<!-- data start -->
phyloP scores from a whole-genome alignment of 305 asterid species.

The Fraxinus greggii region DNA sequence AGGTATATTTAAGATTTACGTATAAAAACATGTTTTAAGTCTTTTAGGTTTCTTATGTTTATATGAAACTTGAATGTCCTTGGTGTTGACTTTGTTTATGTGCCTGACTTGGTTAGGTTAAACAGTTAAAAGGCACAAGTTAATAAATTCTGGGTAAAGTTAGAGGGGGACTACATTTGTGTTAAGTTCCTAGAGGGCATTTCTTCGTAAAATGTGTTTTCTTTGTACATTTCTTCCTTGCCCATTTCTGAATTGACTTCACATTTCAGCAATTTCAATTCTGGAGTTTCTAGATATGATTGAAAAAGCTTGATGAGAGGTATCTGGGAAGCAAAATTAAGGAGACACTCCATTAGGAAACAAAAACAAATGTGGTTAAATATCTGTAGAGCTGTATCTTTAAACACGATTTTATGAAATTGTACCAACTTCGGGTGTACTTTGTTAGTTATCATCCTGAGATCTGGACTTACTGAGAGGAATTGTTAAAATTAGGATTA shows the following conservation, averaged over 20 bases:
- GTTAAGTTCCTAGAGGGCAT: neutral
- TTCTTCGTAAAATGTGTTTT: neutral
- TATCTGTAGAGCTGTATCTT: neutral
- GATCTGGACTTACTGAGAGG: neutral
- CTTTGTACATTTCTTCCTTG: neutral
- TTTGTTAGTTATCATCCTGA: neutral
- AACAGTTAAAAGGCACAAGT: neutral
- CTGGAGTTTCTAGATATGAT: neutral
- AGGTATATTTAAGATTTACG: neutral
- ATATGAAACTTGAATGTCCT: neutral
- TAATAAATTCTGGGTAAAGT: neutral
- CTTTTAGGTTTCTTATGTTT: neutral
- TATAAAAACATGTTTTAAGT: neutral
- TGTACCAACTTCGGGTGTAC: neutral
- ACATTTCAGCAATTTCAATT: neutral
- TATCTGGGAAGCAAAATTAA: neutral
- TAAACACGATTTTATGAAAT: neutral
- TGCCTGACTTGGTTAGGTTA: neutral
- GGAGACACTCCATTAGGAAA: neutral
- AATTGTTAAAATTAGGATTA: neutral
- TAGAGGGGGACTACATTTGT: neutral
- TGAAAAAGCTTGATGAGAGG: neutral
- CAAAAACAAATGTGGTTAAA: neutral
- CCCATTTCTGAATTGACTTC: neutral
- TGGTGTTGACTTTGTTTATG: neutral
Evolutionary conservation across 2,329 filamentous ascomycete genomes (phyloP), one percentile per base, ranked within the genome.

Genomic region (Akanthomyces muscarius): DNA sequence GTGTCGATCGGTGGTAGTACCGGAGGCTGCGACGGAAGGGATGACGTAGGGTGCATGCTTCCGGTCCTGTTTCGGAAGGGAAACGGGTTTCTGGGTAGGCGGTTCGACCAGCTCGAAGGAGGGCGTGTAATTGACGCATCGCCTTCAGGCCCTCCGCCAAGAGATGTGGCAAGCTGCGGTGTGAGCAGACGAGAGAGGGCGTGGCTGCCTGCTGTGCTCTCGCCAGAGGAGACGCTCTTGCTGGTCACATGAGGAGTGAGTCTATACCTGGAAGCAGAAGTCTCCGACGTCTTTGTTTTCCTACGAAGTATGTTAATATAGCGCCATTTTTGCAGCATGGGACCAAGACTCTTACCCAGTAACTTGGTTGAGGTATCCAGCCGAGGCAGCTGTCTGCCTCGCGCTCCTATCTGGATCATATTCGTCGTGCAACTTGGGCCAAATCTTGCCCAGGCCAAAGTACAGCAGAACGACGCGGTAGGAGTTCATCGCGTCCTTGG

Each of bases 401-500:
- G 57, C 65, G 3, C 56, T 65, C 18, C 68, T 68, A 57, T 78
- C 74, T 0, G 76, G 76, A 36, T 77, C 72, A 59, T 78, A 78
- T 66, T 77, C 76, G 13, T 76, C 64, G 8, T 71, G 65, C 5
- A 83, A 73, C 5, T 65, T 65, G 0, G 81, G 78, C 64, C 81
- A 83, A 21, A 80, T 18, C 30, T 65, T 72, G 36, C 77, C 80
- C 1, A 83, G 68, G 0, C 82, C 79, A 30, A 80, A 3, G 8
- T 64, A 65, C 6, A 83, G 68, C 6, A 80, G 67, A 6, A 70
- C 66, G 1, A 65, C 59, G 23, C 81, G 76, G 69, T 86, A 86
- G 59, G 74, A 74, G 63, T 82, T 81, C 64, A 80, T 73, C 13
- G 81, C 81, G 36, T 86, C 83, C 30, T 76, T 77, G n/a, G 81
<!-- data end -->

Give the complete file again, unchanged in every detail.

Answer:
phyloP scores from a whole-genome alignment of 305 asterid species.

The Fraxinus greggii region DNA sequence AGGTATATTTAAGATTTACGTATAAAAACATGTTTTAAGTCTTTTAGGTTTCTTATGTTTATATGAAACTTGAATGTCCTTGGTGTTGACTTTGTTTATGTGCCTGACTTGGTTAGGTTAAACAGTTAAAAGGCACAAGTTAATAAATTCTGGGTAAAGTTAGAGGGGGACTACATTTGTGTTAAGTTCCTAGAGGGCATTTCTTCGTAAAATGTGTTTTCTTTGTACATTTCTTCCTTGCCCATTTCTGAATTGACTTCACATTTCAGCAATTTCAATTCTGGAGTTTCTAGATATGATTGAAAAAGCTTGATGAGAGGTATCTGGGAAGCAAAATTAAGGAGACACTCCATTAGGAAACAAAAACAAATGTGGTTAAATATCTGTAGAGCTGTATCTTTAAACACGATTTTATGAAATTGTACCAACTTCGGGTGTACTTTGTTAGTTATCATCCTGAGATCTGGACTTACTGAGAGGAATTGTTAAAATTAGGATTA shows the following conservation, averaged over 20 bases:
- GTTAAGTTCCTAGAGGGCAT: neutral
- TTCTTCGTAAAATGTGTTTT: neutral
- TATCTGTAGAGCTGTATCTT: neutral
- GATCTGGACTTACTGAGAGG: neutral
- CTTTGTACATTTCTTCCTTG: neutral
- TTTGTTAGTTATCATCCTGA: neutral
- AACAGTTAAAAGGCACAAGT: neutral
- CTGGAGTTTCTAGATATGAT: neutral
- AGGTATATTTAAGATTTACG: neutral
- ATATGAAACTTGAATGTCCT: neutral
- TAATAAATTCTGGGTAAAGT: neutral
- CTTTTAGGTTTCTTATGTTT: neutral
- TATAAAAACATGTTTTAAGT: neutral
- TGTACCAACTTCGGGTGTAC: neutral
- ACATTTCAGCAATTTCAATT: neutral
- TATCTGGGAAGCAAAATTAA: neutral
- TAAACACGATTTTATGAAAT: neutral
- TGCCTGACTTGGTTAGGTTA: neutral
- GGAGACACTCCATTAGGAAA: neutral
- AATTGTTAAAATTAGGATTA: neutral
- TAGAGGGGGACTACATTTGT: neutral
- TGAAAAAGCTTGATGAGAGG: neutral
- CAAAAACAAATGTGGTTAAA: neutral
- CCCATTTCTGAATTGACTTC: neutral
- TGGTGTTGACTTTGTTTATG: neutral
Evolutionary conservation across 2,329 filamentous ascomycete genomes (phyloP), one percentile per base, ranked within the genome.

Genomic region (Akanthomyces muscarius): DNA sequence GTGTCGATCGGTGGTAGTACCGGAGGCTGCGACGGAAGGGATGACGTAGGGTGCATGCTTCCGGTCCTGTTTCGGAAGGGAAACGGGTTTCTGGGTAGGCGGTTCGACCAGCTCGAAGGAGGGCGTGTAATTGACGCATCGCCTTCAGGCCCTCCGCCAAGAGATGTGGCAAGCTGCGGTGTGAGCAGACGAGAGAGGGCGTGGCTGCCTGCTGTGCTCTCGCCAGAGGAGACGCTCTTGCTGGTCACATGAGGAGTGAGTCTATACCTGGAAGCAGAAGTCTCCGACGTCTTTGTTTTCCTACGAAGTATGTTAATATAGCGCCATTTTTGCAGCATGGGACCAAGACTCTTACCCAGTAACTTGGTTGAGGTATCCAGCCGAGGCAGCTGTCTGCCTCGCGCTCCTATCTGGATCATATTCGTCGTGCAACTTGGGCCAAATCTTGCCCAGGCCAAAGTACAGCAGAACGACGCGGTAGGAGTTCATCGCGTCCTTGG

Each of bases 401-500:
- G 57, C 65, G 3, C 56, T 65, C 18, C 68, T 68, A 57, T 78
- C 74, T 0, G 76, G 76, A 36, T 77, C 72, A 59, T 78, A 78
- T 66, T 77, C 76, G 13, T 76, C 64, G 8, T 71, G 65, C 5
- A 83, A 73, C 5, T 65, T 65, G 0, G 81, G 78, C 64, C 81
- A 83, A 21, A 80, T 18, C 30, T 65, T 72, G 36, C 77, C 80
- C 1, A 83, G 68, G 0, C 82, C 79, A 30, A 80, A 3, G 8
- T 64, A 65, C 6, A 83, G 68, C 6, A 80, G 67, A 6, A 70
- C 66, G 1, A 65, C 59, G 23, C 81, G 76, G 69, T 86, A 86
- G 59, G 74, A 74, G 63, T 82, T 81, C 64, A 80, T 73, C 13
- G 81, C 81, G 36, T 86, C 83, C 30, T 76, T 77, G n/a, G 81